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Asia’s War On Inflation Targets Supply, Not Consumers


Asia’s War On Inflation Targets Supply, Not Consumers

From export bans to price controls, governments in Asia are taking a much more targeted approach than their Western counterparts in curbing global inflationary pressure, a strategy that appears to be working at least for now. 

While inflation remains a serious economic challenge in Asia, the measures have in many countries helped shield the public from some of the price rises and meant most central banks in the region have not had to raise interest rates as quickly as they have elsewhere. 

The various efforts have also shifted some of the cost burdens away from consumers and small businesses largely to government balance sheets. 

“We have not seen any weakening in purchasing power,” said Baskoro Santoso, investor relations officer at Indonesian snack maker Mayora Indah (MYOR.JK)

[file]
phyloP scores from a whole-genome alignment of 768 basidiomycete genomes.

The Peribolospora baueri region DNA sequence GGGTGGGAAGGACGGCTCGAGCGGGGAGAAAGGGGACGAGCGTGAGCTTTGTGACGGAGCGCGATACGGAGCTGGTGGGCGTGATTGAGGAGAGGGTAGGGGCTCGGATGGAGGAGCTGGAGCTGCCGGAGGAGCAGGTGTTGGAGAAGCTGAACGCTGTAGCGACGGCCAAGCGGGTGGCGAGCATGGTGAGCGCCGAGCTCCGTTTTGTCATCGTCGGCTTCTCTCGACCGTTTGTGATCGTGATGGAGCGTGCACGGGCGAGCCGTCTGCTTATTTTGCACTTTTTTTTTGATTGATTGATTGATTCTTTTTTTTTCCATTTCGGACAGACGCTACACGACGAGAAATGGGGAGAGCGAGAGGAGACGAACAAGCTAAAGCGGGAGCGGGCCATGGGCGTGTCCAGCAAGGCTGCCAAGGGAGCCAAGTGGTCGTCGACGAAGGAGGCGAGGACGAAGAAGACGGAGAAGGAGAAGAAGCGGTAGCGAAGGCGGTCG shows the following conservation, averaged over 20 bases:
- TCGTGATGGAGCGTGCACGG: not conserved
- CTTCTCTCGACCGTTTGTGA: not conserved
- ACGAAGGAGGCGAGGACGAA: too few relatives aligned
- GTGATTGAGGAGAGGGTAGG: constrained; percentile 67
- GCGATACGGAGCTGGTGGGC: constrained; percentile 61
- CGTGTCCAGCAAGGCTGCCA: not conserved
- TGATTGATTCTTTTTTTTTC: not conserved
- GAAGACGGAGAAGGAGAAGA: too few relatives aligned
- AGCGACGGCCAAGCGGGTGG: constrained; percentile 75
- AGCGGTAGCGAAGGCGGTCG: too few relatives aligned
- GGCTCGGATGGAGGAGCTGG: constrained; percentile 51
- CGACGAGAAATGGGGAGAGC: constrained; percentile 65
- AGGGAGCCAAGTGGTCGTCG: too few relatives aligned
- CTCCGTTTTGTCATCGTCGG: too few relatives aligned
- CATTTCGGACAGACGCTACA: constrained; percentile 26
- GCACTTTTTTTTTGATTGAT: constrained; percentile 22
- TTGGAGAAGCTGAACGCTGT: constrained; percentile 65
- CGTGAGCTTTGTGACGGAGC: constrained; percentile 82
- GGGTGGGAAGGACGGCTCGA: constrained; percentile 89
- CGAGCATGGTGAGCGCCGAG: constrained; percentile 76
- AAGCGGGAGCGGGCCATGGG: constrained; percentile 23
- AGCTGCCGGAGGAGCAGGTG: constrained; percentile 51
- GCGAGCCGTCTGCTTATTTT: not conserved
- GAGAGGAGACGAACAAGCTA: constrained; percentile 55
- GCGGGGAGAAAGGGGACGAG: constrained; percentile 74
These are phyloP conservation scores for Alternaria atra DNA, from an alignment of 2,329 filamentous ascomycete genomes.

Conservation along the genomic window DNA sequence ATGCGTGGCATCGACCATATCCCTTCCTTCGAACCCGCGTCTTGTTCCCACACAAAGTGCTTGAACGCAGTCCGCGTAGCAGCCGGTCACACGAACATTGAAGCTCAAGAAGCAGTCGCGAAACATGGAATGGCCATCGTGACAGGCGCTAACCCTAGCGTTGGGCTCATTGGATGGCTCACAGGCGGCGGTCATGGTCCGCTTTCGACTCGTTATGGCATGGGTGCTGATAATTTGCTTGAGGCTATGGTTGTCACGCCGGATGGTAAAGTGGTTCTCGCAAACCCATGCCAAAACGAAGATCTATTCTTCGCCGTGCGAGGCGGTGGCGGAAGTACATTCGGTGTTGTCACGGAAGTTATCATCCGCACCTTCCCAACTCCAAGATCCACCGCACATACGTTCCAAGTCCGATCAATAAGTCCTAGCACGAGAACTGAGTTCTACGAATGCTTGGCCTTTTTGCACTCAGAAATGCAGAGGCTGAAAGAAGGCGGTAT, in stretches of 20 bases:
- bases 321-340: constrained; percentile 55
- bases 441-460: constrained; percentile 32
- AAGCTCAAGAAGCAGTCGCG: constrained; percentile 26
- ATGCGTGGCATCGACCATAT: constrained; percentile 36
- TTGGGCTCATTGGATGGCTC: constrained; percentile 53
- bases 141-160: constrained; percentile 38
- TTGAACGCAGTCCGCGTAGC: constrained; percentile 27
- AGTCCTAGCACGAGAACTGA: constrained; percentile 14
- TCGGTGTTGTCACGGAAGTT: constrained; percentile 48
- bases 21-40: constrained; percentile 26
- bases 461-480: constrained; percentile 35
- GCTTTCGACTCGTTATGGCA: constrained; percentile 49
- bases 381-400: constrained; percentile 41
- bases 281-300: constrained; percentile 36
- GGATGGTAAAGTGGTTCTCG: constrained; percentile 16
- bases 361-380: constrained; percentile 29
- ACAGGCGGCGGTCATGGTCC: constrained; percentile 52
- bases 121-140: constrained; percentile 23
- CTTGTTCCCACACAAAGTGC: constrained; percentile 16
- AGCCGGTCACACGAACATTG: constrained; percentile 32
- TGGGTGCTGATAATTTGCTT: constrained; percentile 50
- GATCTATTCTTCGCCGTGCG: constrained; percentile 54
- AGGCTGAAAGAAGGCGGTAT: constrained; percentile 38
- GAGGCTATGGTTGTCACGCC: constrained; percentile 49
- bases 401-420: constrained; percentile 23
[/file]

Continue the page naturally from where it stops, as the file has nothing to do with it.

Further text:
The company has adjusted prices since the second half of last year but has not seen a material hit to business, especially during the Ramadan festive period, he said. 

Indonesia, a country with a history of financial volatility and price swings, last week hiked energy subsidies by $24 billion to contain energy costs, having only just lifted a controversial export ban on palm oil. 

Although many retailers in Southeast Asia’s largest economy have still had to pass on price hikes, household demand remains strong and inflation is within the central bank’s 2-4% target band. 

Full coverage: REUTERS 

Japan To Urge Moving Ahead With ‘Green’ GDP Indicator – Draft 

Japan plans to call for moving ahead with a new “green” gross domestic product (GDP) indicator that will reflect the country’s progress in reducing greenhouse gas emissions, a draft of its annual economic policy outline seen by Reuters showed. 

The government will make a mention of moving forward with the safe restart of nuclear power plants, the draft of the long-term policy outline showed. 

Tokyo has pledged to cut carbon emissions by 46% in 2030 compared to 2013 levels, for which it needs to make a massive push into decarbonisation.